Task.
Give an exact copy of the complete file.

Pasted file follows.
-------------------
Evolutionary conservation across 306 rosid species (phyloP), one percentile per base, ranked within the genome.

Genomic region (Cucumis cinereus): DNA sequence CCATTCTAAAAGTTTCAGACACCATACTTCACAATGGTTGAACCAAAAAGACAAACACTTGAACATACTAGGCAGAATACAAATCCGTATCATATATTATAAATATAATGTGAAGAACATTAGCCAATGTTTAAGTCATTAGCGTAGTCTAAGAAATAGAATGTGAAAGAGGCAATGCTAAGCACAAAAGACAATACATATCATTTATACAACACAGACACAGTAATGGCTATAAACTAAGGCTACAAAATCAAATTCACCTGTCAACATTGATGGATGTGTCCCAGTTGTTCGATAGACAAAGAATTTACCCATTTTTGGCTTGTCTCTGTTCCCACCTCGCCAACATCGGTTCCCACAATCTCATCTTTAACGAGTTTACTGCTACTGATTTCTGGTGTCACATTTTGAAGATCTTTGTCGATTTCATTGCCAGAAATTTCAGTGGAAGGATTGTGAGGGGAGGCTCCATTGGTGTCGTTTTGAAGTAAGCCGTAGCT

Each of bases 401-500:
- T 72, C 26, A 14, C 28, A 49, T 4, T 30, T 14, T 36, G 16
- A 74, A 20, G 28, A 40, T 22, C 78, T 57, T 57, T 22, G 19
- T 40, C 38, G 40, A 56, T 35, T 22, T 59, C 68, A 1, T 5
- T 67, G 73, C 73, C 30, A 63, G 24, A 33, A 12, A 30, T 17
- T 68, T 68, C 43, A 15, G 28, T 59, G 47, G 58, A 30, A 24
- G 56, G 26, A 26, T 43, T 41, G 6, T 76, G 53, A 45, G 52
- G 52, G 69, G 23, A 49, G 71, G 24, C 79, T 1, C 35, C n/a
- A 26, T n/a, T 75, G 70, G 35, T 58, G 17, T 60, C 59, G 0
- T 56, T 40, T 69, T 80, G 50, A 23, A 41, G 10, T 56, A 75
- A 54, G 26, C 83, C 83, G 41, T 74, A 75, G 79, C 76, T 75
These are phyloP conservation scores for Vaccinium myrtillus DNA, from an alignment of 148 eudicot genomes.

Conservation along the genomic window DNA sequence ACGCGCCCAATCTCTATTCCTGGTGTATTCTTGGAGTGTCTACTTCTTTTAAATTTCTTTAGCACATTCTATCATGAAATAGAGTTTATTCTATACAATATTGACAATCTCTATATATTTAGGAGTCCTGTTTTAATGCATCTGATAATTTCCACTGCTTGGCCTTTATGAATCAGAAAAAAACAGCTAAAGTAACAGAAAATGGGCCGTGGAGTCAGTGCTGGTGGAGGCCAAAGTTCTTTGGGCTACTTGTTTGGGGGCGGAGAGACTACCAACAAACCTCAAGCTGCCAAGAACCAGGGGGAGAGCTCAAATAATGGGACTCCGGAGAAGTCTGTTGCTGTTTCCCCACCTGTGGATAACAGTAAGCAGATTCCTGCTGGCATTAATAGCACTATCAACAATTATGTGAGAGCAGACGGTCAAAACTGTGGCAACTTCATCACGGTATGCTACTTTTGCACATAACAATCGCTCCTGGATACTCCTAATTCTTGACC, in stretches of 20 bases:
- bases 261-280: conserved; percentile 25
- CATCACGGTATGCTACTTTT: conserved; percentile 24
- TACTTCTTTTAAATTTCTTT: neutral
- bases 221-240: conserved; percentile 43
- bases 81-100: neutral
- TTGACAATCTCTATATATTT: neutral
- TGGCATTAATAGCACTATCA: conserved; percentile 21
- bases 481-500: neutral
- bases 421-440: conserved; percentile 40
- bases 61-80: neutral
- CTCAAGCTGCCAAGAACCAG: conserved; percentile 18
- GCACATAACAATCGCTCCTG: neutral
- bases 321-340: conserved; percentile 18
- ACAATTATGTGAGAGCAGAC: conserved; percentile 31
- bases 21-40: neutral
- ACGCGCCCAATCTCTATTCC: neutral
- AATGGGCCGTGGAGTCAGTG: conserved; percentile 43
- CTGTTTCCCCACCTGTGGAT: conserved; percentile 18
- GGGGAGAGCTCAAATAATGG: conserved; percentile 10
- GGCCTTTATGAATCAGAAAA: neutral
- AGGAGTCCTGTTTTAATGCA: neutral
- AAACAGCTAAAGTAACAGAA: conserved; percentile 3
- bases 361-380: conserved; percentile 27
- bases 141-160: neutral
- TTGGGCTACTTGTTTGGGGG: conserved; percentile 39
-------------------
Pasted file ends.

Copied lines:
Evolutionary conservation across 306 rosid species (phyloP), one percentile per base, ranked within the genome.

Genomic region (Cucumis cinereus): DNA sequence CCATTCTAAAAGTTTCAGACACCATACTTCACAATGGTTGAACCAAAAAGACAAACACTTGAACATACTAGGCAGAATACAAATCCGTATCATATATTATAAATATAATGTGAAGAACATTAGCCAATGTTTAAGTCATTAGCGTAGTCTAAGAAATAGAATGTGAAAGAGGCAATGCTAAGCACAAAAGACAATACATATCATTTATACAACACAGACACAGTAATGGCTATAAACTAAGGCTACAAAATCAAATTCACCTGTCAACATTGATGGATGTGTCCCAGTTGTTCGATAGACAAAGAATTTACCCATTTTTGGCTTGTCTCTGTTCCCACCTCGCCAACATCGGTTCCCACAATCTCATCTTTAACGAGTTTACTGCTACTGATTTCTGGTGTCACATTTTGAAGATCTTTGTCGATTTCATTGCCAGAAATTTCAGTGGAAGGATTGTGAGGGGAGGCTCCATTGGTGTCGTTTTGAAGTAAGCCGTAGCT

Each of bases 401-500:
- T 72, C 26, A 14, C 28, A 49, T 4, T 30, T 14, T 36, G 16
- A 74, A 20, G 28, A 40, T 22, C 78, T 57, T 57, T 22, G 19
- T 40, C 38, G 40, A 56, T 35, T 22, T 59, C 68, A 1, T 5
- T 67, G 73, C 73, C 30, A 63, G 24, A 33, A 12, A 30, T 17
- T 68, T 68, C 43, A 15, G 28, T 59, G 47, G 58, A 30, A 24
- G 56, G 26, A 26, T 43, T 41, G 6, T 76, G 53, A 45, G 52
- G 52, G 69, G 23, A 49, G 71, G 24, C 79, T 1, C 35, C n/a
- A 26, T n/a, T 75, G 70, G 35, T 58, G 17, T 60, C 59, G 0
- T 56, T 40, T 69, T 80, G 50, A 23, A 41, G 10, T 56, A 75
- A 54, G 26, C 83, C 83, G 41, T 74, A 75, G 79, C 76, T 75
These are phyloP conservation scores for Vaccinium myrtillus DNA, from an alignment of 148 eudicot genomes.

Conservation along the genomic window DNA sequence ACGCGCCCAATCTCTATTCCTGGTGTATTCTTGGAGTGTCTACTTCTTTTAAATTTCTTTAGCACATTCTATCATGAAATAGAGTTTATTCTATACAATATTGACAATCTCTATATATTTAGGAGTCCTGTTTTAATGCATCTGATAATTTCCACTGCTTGGCCTTTATGAATCAGAAAAAAACAGCTAAAGTAACAGAAAATGGGCCGTGGAGTCAGTGCTGGTGGAGGCCAAAGTTCTTTGGGCTACTTGTTTGGGGGCGGAGAGACTACCAACAAACCTCAAGCTGCCAAGAACCAGGGGGAGAGCTCAAATAATGGGACTCCGGAGAAGTCTGTTGCTGTTTCCCCACCTGTGGATAACAGTAAGCAGATTCCTGCTGGCATTAATAGCACTATCAACAATTATGTGAGAGCAGACGGTCAAAACTGTGGCAACTTCATCACGGTATGCTACTTTTGCACATAACAATCGCTCCTGGATACTCCTAATTCTTGACC, in stretches of 20 bases:
- bases 261-280: conserved; percentile 25
- CATCACGGTATGCTACTTTT: conserved; percentile 24
- TACTTCTTTTAAATTTCTTT: neutral
- bases 221-240: conserved; percentile 43
- bases 81-100: neutral
- TTGACAATCTCTATATATTT: neutral
- TGGCATTAATAGCACTATCA: conserved; percentile 21
- bases 481-500: neutral
- bases 421-440: conserved; percentile 40
- bases 61-80: neutral
- CTCAAGCTGCCAAGAACCAG: conserved; percentile 18
- GCACATAACAATCGCTCCTG: neutral
- bases 321-340: conserved; percentile 18
- ACAATTATGTGAGAGCAGAC: conserved; percentile 31
- bases 21-40: neutral
- ACGCGCCCAATCTCTATTCC: neutral
- AATGGGCCGTGGAGTCAGTG: conserved; percentile 43
- CTGTTTCCCCACCTGTGGAT: conserved; percentile 18
- GGGGAGAGCTCAAATAATGG: conserved; percentile 10
- GGCCTTTATGAATCAGAAAA: neutral
- AGGAGTCCTGTTTTAATGCA: neutral
- AAACAGCTAAAGTAACAGAA: conserved; percentile 3
- bases 361-380: conserved; percentile 27
- bases 141-160: neutral
- TTGGGCTACTTGTTTGGGGG: conserved; percentile 39